One of Australia's most significant wetlands, the Coorong, at the mouth of the River Murray, is the focus of a new multi-million dollar research partnership that aims to improve the ecological health of the region and protect threatened birds and fish.
CSIRO, through the Water for a Healthy Country Flagship, is partnering with the University of Adelaide, Flinders University and the South Australian Research and Development Institute (SARDI) Aquatic Sciences, to study the ecology of the Coorong, Lower Lakes and Murray Mouth region. This collaborative research program (CLLAMMecology) will receive $2.2 million from the CSIRO Collaboration Fund, with a total investment of $5.3 million over three years.
The Collaboration Fund enables the skills of the wider Australian research community to be applied to the major national challenges targeted by CSIRO's Flagship Initiative.
Led by Dr Mike Geddes of the University of Adelaide, the multidisciplinary research team will carry out a detailed study of the ecology of the Coorong, the Lower Lakes and the Murray Mouth ecosystems.
"Despite its status as a Ramsar-listed wetland and a "Living Murray" icon site, the Coorong is in a bad way," Dr Geddes said. "There's serious ecological degradation and hypersalinity is threatening various species of fish and birds. The Coorong is particularly significant for many species of migratory waterbirds."
A number of management initiatives are underway to halt and reverse the degradation of the Coorong, such as the Murray-Darling Basin Commission's "Living Murray Initiative". However, planning remediation action is currently hampered by limited understanding of the relationships between the water and salinity regimes of the region and ecological responses.
"This will be the first comprehensive research program for this estuary and will be one of the largest of its kind in Australia, especially for the ecology of estuarine fish and waterbirds," said Dr. Sebastien Lamontagne, research leader, CSIRO.
The field component of the research program will study in detail the ecological responses observed during planned water regime manipulations, in particular, the release of water from the Lower Lakes barrages to the Murray estuary. The information gathered will be used to develop improved models to predict ecological responses to future climate and water management scenarios.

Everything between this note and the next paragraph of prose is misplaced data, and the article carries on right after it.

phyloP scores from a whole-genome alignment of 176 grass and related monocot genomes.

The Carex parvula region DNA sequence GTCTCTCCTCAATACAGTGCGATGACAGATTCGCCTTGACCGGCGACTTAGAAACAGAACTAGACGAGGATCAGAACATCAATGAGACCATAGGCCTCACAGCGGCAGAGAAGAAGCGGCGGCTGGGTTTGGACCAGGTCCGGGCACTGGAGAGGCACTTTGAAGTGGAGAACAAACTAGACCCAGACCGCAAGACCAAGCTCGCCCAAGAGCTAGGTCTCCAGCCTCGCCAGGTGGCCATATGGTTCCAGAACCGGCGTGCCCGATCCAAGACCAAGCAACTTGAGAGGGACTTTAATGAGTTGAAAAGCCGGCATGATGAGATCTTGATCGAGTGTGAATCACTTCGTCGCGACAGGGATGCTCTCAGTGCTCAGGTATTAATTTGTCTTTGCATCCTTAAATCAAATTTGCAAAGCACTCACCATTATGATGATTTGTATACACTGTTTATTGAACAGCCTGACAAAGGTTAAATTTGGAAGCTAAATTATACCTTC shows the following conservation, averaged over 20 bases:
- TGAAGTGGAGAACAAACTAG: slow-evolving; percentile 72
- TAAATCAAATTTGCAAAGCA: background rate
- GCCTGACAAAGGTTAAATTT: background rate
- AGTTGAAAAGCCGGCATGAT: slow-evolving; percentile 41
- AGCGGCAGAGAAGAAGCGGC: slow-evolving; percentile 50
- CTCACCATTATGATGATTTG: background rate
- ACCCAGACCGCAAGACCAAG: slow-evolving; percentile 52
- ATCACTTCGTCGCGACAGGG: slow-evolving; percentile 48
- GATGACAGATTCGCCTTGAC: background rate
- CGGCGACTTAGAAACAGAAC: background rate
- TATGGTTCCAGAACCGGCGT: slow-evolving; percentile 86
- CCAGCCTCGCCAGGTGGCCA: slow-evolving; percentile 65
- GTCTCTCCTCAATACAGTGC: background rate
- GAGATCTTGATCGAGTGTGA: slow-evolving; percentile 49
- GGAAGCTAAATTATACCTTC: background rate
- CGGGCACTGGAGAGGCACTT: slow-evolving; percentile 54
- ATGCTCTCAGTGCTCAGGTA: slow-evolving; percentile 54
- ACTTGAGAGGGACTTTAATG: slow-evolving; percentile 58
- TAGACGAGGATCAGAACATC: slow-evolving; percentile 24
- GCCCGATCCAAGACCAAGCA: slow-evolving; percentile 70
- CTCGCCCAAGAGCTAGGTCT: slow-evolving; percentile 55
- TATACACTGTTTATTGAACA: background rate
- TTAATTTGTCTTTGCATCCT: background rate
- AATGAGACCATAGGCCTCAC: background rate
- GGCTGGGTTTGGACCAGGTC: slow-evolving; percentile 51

The Cluster will be involved in four key research activities, these include documenting the responses of key species to changes in aquatic environments under different management regimes. The study will look at a range of species, including those of conservation value (migratory waders), ecosystem value (aquatic plant) or recreational value (black bream or mulloway) for the region.
Linked to this will be examining the effects of increased water flows and whether these lead to increased productivity in the food-chain. The research will also examine food-webs and explore how energy is transferred through estuarine invertebrates to fish and birds.
The study will produce a dynamic model of the extent and quality of the habitats, such as the mudflats extensively used by waders, enabling researchers and water managers to predict the impact of future changes in the water regime.
Dr Geddes said the study aims to deliver a set of ecosystem-level models which can be used to evaluate alternative future scenarios within the larger Coorong region.
In combination with other research projects led by CSIRO, these ecological models will help water managers better evaluate the social, environmental and economic trade-offs between different water management scenarios for the region.
CLLAMMecology research partners include CSIRO, the University of Adelaide, Flinders University (through the Flinders Research Centre for Coastal & Catchment Environments), SARDI Aquatic Sciences, and the South Australian Department of Environment and Heritage.
A number of management agencies are supporting the development of the program, including the SA Department of Water, Land and Biodiversity Conservation, the Murray-Darling Basin Commission, Land and Water Australia and the Fisheries Research and Development Corporation.
Funding for the research was announced recently by The Minister for Education, Science and Training, Julie Bishop, under the Flagship Collaboration Fund Cluster funding. The Fund is designed to facilitate the involvement of the wider Australian research community in addressing the critical national challenges targeted by the Flagships.
As part of the $305 million over seven years provided by the Australian Government to the National Research Flagships, $97 million was specifically allocated to further enhance collaboration between CSIRO, Australian universities and other publicly funded research agencies.